Baer's accomplishments, which also included creating popular electronic toys like the single-chip memory game Simon and early work on CD-ROMs and digital imagery, have been recognized many times over. He was named a National Medal of Technology winner in 2004 and was inducted into the National Inventors Hall of Fame in 2010.

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George Heilmeier: LCD pioneer (Died April 21, age 77)

An electrical engineer schooled at the University of Pennsylvania and Princeton University, Heilmeier in the 1960s while working for RCA Labs came up with a new sort of screen for projecting images using liquid crystals. Today, LCDs are used in everything from watches to computers to flat-screen TVs. After leaving RCA, Heilmeier went on to work on military technology for the U.S. government, including as the director of DARPA. MORE

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Stephanie Kwolek: Inventor of Kevlar (died June 18, age 90)

In 1964, this American chemist who worked at DuPont for 40 years, synthesized an aromatic polymer that produced a durable and exceptionally strong fiber now known as Kevlar – the material used in body armor worn by police officers and soldiers. Among her recognitions: induction into the Inventors Hall of Fame and the National Medal of Technology. MORE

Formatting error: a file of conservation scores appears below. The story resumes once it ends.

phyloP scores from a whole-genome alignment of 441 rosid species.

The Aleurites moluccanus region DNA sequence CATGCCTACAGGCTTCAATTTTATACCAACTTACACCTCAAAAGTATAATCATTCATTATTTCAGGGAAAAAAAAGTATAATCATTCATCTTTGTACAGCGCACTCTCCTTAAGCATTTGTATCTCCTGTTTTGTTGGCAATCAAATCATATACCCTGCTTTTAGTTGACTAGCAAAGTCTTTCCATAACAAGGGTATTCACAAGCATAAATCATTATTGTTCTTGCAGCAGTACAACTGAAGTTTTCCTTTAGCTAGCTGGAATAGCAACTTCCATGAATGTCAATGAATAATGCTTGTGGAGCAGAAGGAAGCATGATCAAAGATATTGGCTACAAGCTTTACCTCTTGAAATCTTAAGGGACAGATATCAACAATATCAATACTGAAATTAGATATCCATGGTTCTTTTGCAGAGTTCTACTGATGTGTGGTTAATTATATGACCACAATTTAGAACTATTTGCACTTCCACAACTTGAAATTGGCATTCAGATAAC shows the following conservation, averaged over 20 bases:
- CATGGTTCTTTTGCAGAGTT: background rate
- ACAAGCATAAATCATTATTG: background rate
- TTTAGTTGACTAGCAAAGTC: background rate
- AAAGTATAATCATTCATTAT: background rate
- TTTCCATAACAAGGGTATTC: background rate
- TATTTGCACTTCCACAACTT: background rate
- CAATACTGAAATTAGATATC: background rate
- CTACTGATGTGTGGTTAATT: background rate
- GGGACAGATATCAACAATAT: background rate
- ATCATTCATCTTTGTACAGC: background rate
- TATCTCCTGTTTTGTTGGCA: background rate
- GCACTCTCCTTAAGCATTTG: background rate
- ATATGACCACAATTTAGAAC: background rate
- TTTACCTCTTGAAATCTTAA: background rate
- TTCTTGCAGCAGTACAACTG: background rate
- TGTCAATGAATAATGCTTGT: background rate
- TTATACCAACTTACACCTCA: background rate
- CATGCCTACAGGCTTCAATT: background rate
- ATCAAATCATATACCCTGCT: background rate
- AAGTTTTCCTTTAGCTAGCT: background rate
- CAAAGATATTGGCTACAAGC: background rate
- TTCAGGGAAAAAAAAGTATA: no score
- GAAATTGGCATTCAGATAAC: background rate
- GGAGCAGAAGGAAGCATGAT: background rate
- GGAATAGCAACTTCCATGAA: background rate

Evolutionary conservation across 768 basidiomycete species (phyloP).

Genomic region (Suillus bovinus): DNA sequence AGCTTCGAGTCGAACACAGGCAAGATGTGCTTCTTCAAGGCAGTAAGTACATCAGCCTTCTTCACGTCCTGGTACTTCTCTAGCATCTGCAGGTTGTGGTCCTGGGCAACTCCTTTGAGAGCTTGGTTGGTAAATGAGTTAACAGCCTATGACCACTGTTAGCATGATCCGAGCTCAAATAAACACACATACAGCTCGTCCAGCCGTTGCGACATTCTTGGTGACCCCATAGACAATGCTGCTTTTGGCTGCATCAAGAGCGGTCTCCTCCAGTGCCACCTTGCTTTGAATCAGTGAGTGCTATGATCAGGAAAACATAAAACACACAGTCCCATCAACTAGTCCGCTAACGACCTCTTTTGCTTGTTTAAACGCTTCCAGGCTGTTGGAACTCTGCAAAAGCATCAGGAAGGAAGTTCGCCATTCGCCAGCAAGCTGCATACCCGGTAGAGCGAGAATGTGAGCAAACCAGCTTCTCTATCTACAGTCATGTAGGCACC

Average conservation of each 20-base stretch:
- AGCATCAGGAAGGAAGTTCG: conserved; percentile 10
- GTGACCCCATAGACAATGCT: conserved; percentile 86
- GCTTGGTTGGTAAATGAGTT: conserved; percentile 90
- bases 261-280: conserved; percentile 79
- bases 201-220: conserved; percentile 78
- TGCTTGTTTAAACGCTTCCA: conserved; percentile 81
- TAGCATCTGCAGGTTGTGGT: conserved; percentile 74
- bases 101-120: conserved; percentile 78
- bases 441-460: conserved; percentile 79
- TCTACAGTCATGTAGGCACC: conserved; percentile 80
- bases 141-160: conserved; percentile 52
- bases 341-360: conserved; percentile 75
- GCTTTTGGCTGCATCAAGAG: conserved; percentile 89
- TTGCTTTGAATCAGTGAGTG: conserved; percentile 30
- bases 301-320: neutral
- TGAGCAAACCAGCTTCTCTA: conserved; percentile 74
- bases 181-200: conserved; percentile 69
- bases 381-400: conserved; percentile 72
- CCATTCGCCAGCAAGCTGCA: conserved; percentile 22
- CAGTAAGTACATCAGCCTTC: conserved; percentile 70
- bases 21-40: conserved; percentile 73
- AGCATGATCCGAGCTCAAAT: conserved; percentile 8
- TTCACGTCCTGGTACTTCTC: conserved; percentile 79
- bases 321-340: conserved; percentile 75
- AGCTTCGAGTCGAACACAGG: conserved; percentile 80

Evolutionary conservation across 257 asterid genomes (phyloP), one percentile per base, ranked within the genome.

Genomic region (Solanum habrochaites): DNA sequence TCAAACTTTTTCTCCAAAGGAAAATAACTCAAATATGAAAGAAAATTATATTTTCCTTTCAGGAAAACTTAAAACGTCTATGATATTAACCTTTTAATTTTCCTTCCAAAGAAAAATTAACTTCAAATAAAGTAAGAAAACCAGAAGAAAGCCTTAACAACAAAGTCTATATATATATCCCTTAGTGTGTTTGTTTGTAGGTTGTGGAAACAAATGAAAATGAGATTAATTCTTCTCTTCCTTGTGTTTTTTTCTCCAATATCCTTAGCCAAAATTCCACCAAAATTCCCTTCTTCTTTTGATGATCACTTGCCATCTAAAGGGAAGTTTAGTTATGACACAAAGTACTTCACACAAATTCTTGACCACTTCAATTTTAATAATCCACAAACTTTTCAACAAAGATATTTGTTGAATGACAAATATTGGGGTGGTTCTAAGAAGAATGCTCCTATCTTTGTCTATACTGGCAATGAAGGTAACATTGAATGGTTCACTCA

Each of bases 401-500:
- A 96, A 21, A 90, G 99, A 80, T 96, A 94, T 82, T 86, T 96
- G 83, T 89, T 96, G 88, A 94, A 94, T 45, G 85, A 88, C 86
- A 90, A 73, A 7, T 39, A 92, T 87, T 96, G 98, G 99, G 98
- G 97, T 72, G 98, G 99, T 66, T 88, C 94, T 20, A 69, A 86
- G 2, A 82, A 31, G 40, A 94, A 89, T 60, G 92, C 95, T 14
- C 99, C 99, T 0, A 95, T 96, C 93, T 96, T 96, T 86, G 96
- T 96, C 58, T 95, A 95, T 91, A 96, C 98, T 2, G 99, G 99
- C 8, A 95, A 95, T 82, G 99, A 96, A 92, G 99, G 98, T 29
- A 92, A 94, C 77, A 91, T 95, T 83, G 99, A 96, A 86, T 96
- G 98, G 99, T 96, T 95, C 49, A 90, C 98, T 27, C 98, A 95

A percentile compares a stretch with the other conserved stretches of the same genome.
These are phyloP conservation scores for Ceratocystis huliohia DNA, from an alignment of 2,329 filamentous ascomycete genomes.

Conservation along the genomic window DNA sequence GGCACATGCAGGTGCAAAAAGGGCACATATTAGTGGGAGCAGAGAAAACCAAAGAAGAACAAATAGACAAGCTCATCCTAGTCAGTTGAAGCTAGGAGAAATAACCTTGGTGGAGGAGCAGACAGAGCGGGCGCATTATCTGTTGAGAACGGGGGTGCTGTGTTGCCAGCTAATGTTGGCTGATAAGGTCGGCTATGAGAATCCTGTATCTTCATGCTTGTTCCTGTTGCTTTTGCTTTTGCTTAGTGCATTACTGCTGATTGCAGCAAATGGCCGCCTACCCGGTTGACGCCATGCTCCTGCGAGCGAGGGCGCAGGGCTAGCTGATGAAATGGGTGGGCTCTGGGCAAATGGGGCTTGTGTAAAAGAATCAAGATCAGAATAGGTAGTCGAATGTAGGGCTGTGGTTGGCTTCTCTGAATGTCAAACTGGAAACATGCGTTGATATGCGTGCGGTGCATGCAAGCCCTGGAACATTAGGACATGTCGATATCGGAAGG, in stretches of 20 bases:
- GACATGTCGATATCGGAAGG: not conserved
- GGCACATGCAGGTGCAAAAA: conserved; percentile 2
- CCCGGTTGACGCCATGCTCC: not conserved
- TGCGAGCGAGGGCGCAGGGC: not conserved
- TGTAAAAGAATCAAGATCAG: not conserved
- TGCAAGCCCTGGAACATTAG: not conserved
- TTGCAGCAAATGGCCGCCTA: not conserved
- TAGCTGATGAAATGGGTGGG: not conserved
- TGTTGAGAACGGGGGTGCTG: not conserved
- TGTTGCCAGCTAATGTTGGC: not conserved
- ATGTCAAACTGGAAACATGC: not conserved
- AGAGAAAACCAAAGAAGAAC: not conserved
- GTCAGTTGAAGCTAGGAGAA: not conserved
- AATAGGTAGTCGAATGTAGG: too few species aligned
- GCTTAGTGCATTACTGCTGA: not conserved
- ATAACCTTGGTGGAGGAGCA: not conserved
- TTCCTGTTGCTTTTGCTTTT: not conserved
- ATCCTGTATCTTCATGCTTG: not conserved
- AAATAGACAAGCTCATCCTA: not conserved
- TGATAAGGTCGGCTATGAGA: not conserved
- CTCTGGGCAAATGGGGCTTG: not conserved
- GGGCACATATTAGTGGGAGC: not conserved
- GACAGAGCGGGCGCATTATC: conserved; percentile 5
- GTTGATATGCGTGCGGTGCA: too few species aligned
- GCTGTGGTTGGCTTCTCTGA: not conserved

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Jack Wayman: Founder of CES trade show (Died Aug. 30, age 92)

CES founder Jack Wayman was a veteran of the consumer electronics industry in the U.S. A World War II veteran, Wayman was part of the Office of Strategic Services, a CIA forerunner, and interrogated German soldiers at the end of the war, according to the Consumer Electronics Association. After the war, he worked as a sales manager for RCA, and then the Electronic Industries Association (EIA), promoting color TV and the VCR when the introduction of the latter technology sparked legal disputes over copyright infringement. He also helped establish electronics industries in Taiwan. To gadget lovers, however, Wayman was best known for presiding over the inaugural CES in 1967 and later becoming its patriarch. The first trade show had only 100 exhibitors and 17,000 attendees. The latest CES in January 2014 had over 3,600 exhibitors and 160,000 attendees.